05 July 2011

revision: unique dialogue

We all know dialogue is an important part of fiction. As such, it's worth taking a look at when doing revisions. First things first: dialogue tags should ONLY use said or asked. Don't get creative. In fact, the prevailing wisdom is it's better not to use dialogue tags; use body language, facial expressions, or other information to let the reader know who's talking. However, don't make your characters "bobble-heads". This is an expression from one of my writing professors and indicates too much head nodding or similar actions. Watch out for this. :) A tip: many published works put the dialogue tag or action between two sentences of dialogue rather than at the beginning or end.

Another important point is every character should have unique dialogue. If I'm honest, many of my characters talk like I do in my first drafts. So, when I revise, I have to get rid of this. Ideally, each character's dialogue is so unique you wouldn't even need a dialogue tag. In a long work, I keep a cheat-sheet of slang or special unique words for each character. For example, one character might use a lot of single-syllable words, another might not use contractions. Good luck with your dialogue!

How about you? How do you deal with dialogue?


Fiona Faith Maddock said...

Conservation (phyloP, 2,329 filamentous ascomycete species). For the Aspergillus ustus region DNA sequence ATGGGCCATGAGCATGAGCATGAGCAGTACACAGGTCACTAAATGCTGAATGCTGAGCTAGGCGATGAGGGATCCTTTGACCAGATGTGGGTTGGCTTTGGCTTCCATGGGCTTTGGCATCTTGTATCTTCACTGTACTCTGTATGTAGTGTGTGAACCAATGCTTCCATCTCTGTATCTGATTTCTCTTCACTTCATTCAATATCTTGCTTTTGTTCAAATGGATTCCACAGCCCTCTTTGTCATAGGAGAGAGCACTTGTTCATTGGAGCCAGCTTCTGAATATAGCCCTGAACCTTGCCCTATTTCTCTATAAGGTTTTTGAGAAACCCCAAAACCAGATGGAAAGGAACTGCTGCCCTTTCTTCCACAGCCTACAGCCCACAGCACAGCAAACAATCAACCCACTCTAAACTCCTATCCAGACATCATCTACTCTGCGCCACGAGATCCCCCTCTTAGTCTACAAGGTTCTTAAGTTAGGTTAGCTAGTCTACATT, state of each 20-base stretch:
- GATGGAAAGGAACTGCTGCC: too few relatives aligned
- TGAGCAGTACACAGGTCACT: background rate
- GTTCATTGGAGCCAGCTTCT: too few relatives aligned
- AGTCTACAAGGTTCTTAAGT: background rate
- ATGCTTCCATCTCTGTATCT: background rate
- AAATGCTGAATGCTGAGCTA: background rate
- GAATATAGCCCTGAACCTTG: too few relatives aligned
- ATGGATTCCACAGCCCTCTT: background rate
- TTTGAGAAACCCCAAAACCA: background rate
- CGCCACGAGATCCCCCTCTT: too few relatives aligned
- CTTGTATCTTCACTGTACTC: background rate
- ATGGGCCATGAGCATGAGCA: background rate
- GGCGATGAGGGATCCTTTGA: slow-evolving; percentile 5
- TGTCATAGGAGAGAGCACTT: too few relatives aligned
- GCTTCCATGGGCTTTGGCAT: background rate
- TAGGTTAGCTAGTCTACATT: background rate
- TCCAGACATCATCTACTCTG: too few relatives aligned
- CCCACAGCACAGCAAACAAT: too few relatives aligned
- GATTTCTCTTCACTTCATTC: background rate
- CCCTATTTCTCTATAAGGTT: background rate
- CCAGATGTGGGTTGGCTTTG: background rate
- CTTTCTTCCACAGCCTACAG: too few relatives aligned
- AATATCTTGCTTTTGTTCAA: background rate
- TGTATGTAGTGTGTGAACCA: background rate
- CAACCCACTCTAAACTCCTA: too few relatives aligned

It is one of the hardest things, to get to know your characters well enough to be fluent with their individual way of speaking.

I think it comes with a lot of practice and reworking and, as you say, the indispensible cheat-sheet.

My characters each have their favourite swear words, or slang expressions. One has a 'settee in his lounge', another has a 'sofa in her sitting room', etc, but it takes ages to build these profiles.

Sofa, so good. (Sorry, couldn't resist).

Martin Willoughby said...

I put myself in the head of the character and it usually comes out correct. When I read some of my dialogue and I don;t know who's talking I know I have trouble...unless they're twins.

sex scenes at starbucks, said...

I think working with diction is only the start. The main differentiation is WHAT they say, not how they say it. Conflict is one of the easiest ways to set this up-put your characters on opposite sides of an issue and it's easy for readers to figure out who is saying what.

John S. Barker said...

It's very easy to overuse and overdo the slang/unique words method of differentiation. Your characters quickly become caricatures. What they are saying needs to be unique enough for the reader to associate the voice with the character without sounding artificial. That's true of internal monologs and character-oriented narration as well.